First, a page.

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  • Ikuro Shimizu

International workshop for redesigning of the traditonal settelement in the current context, LPB, Laos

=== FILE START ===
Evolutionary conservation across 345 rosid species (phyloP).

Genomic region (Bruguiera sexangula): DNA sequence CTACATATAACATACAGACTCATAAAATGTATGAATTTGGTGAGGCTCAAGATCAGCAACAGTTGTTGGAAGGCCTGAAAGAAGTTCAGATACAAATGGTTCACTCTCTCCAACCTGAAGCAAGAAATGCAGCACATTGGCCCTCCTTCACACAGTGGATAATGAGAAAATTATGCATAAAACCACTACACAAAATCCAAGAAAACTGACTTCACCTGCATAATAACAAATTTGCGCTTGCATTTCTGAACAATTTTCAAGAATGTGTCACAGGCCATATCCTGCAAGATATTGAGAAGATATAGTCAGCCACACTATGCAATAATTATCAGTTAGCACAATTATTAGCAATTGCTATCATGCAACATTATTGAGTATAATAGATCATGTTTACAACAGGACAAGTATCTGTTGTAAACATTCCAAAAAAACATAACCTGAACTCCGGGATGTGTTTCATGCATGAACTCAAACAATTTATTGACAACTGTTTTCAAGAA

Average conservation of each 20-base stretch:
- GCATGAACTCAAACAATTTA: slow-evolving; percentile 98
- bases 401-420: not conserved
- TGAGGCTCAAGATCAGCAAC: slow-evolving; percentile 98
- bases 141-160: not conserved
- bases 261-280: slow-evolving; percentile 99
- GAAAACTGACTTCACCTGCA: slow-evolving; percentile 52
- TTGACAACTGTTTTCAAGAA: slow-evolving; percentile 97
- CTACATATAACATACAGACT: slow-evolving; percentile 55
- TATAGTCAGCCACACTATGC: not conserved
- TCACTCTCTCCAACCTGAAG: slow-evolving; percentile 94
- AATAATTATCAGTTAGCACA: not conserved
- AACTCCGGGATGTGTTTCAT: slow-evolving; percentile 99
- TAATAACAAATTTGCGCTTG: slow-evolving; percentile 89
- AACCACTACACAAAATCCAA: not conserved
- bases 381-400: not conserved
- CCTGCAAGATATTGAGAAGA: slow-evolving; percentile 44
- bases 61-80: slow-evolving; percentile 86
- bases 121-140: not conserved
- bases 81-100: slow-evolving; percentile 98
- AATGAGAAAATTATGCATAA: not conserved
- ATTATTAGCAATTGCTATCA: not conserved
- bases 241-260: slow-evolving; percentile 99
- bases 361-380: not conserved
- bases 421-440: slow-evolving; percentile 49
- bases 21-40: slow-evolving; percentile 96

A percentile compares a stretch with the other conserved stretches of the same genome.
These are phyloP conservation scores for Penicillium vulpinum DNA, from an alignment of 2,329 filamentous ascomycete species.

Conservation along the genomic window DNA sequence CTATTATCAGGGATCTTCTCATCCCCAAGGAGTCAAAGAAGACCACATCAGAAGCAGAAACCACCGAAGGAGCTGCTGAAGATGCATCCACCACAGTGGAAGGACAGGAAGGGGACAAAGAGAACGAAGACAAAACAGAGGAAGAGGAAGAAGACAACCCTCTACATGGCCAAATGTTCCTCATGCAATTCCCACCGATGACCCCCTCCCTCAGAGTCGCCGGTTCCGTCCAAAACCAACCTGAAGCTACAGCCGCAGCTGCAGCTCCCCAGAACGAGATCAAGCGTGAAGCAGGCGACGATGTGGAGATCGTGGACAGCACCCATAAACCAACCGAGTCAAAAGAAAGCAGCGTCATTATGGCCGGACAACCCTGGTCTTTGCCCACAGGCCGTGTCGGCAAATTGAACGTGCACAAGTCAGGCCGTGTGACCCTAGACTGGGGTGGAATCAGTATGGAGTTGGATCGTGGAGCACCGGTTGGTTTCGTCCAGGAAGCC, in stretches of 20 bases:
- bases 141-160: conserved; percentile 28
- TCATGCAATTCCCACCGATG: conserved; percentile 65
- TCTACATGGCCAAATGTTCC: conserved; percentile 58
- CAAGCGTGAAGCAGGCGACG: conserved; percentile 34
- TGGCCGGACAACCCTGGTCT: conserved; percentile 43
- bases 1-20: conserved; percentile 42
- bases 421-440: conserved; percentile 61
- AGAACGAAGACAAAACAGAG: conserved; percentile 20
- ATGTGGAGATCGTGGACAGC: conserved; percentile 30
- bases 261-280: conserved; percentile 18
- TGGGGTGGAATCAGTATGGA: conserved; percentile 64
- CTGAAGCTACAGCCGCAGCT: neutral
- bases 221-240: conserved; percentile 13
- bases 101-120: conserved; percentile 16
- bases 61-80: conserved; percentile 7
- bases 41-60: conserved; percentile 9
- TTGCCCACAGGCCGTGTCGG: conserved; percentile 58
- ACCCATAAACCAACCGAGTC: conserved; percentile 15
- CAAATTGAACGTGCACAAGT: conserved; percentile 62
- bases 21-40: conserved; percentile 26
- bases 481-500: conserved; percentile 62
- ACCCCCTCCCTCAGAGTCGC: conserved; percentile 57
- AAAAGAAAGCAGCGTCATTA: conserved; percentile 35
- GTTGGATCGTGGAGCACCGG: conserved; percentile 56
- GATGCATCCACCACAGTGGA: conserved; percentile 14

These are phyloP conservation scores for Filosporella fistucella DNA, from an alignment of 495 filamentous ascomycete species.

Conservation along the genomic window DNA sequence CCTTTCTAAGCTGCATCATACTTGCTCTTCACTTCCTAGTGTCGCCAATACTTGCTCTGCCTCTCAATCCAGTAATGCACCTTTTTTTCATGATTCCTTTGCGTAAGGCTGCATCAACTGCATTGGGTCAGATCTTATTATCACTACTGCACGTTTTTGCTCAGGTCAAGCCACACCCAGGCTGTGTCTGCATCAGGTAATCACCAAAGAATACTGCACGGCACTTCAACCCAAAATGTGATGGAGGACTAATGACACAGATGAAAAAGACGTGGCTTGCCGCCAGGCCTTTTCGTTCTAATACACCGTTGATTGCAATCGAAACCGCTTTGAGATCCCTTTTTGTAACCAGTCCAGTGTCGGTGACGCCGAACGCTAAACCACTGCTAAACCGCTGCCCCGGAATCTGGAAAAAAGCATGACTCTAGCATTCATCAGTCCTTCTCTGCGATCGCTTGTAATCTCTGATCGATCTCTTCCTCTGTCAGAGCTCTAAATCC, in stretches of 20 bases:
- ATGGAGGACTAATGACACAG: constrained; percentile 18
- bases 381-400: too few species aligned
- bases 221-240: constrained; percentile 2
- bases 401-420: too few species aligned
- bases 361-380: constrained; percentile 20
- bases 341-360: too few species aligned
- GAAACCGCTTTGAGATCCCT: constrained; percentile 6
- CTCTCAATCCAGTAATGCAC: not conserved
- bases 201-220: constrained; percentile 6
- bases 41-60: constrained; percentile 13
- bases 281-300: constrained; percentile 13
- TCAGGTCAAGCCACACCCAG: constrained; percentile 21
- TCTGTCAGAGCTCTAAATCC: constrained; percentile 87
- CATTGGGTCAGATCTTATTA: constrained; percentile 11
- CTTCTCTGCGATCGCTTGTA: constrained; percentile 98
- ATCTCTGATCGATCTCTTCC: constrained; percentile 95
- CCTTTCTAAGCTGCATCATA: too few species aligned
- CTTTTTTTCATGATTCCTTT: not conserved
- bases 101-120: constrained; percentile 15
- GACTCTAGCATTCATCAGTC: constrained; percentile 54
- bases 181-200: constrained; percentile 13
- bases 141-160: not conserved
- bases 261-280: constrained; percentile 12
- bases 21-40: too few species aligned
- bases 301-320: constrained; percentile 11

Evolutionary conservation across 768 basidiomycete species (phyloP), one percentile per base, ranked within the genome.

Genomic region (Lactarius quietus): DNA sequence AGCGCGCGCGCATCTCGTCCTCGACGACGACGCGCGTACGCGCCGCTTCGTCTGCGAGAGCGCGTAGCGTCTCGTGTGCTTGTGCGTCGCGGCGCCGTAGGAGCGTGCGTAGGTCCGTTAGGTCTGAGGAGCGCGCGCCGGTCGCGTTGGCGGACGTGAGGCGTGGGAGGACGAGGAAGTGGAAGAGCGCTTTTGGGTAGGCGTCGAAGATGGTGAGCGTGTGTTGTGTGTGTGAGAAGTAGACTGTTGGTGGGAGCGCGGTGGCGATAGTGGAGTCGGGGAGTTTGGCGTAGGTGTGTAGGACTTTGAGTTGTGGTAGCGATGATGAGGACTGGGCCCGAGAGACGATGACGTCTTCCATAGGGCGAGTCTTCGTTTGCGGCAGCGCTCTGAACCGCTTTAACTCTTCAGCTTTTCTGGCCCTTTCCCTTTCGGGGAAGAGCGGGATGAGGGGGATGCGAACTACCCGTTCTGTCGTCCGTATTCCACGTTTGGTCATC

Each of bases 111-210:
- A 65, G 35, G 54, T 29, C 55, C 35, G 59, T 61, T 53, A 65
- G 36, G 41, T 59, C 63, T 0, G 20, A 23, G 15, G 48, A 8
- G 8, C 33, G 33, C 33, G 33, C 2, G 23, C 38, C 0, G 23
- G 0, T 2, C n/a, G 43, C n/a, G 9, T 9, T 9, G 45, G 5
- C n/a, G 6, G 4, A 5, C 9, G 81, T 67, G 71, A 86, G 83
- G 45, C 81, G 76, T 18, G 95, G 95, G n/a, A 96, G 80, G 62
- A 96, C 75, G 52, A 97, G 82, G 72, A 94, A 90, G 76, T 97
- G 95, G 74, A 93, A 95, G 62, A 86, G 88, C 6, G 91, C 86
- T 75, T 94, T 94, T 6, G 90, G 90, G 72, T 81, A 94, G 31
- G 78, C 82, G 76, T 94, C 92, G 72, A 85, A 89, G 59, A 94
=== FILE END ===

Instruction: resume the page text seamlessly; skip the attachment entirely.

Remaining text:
The following two workshops were held in Luang Prabang, a world heritage city in Laos, and its suburbs. ① In Luang Prabang, the royal capital of the Lanexang Kingdom established in the 14th century, traditional architectures and colonial-style buildings have been carefully preserved under a UNESCO conservation project. Students visited the National Museum, which was a former royal palace, and World Heritage Sites such as Suvanakiri Temple, Xieng Thong Temple, and Mai Temple, and learned about conservation and restoration methods. They also visited the first colonial-style house and old folk house that were built over 100 years old, and learned about the diverse architectural culture. ②Next, we held a workshop to renovate traditional house in a Lue village 100 kilometers north of Luang Prabang. It is part of a project to transform the entire village into an ecomuseum, with the goal of promoting independence and development of rural villages in Laos. The renovated house is being operated as a guest house for tourists in addition to a textile production workshop facility. During the three-day project, we participated in large-scale construction work such as replacing the roof, installing bamboo panels, and creating and installing gable decorations to reshape the roof pitch to a traditional style. Students worked well with local carpenters and students despite the heat and were able to achieve results. Through this series of activities, they learned about the construction process, structure, and construction methods of wooden house, and were able to experience different cultures through collaborative construction and participation in traditional rituals related to the renovation of houses. Other activities included a visit to the Ethnic Culture Museum, actual measurements, 3D scanning, and drone photography of ground-floor dwellings in Hmong village. They also visited a traditional cotton weaving workshop and a pottery making village on the other side of the Mekong River, where they learned about the past tribute relationship and how the village has changed with the introduction of new technology.



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